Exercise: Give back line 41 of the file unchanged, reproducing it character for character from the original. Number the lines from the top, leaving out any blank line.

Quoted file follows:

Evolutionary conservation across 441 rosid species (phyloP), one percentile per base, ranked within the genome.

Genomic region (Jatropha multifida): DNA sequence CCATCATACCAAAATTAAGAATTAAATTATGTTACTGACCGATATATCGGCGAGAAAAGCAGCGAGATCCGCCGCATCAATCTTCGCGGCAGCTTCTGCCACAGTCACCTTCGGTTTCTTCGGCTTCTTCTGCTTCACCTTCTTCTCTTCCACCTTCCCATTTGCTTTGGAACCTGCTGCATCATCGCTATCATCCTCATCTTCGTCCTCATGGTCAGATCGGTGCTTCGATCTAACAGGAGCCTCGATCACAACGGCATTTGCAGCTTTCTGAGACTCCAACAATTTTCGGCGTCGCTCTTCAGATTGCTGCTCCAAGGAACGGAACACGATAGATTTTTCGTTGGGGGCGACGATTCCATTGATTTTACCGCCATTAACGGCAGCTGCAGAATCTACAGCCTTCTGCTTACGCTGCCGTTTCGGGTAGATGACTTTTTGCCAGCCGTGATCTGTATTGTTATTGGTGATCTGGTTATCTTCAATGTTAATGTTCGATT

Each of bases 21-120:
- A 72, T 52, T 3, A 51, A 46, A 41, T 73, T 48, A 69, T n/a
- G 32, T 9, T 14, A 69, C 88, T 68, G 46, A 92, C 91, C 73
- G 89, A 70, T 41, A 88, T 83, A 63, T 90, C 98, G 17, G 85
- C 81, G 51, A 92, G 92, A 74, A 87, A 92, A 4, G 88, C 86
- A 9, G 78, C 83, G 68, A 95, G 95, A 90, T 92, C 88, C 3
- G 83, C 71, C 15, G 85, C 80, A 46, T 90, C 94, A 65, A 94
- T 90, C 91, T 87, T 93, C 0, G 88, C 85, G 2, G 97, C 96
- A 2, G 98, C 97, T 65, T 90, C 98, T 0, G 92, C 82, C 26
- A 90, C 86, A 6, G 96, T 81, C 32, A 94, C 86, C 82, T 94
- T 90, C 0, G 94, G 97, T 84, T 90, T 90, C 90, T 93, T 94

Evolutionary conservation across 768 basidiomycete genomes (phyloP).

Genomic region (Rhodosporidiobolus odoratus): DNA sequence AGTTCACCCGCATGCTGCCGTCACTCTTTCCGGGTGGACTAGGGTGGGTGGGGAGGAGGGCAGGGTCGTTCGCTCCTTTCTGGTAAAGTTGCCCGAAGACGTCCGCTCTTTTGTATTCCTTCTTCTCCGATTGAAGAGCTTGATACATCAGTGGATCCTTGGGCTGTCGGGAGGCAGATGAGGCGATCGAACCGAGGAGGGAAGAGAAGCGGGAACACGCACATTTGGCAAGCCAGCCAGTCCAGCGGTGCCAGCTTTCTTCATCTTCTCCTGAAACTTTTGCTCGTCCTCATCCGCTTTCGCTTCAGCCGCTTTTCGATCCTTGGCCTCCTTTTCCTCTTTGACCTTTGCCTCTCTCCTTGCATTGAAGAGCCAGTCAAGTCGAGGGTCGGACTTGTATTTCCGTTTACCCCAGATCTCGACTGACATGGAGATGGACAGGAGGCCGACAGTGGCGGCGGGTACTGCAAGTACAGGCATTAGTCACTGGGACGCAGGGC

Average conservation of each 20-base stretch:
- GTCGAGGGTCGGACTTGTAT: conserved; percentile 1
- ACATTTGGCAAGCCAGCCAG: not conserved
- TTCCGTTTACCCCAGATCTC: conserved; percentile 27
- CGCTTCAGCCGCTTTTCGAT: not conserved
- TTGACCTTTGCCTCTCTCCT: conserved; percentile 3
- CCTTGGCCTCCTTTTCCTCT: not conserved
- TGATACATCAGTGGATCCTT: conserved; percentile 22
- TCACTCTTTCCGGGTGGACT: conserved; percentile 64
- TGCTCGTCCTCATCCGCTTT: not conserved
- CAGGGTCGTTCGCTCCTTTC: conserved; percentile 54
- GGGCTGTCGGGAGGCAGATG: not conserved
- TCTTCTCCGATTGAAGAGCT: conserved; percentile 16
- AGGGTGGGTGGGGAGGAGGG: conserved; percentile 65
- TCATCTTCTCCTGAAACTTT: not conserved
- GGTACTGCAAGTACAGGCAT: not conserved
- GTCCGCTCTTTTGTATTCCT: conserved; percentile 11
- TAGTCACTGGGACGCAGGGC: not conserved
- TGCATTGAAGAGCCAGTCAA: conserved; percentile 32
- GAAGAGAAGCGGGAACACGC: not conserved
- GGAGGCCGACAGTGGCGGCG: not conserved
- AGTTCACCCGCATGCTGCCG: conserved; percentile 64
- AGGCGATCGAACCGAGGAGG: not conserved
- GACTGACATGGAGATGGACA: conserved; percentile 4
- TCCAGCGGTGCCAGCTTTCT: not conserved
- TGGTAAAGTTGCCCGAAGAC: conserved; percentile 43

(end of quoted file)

- TGGTAAAGTTGCCCGAAGAC: conserved; percentile 43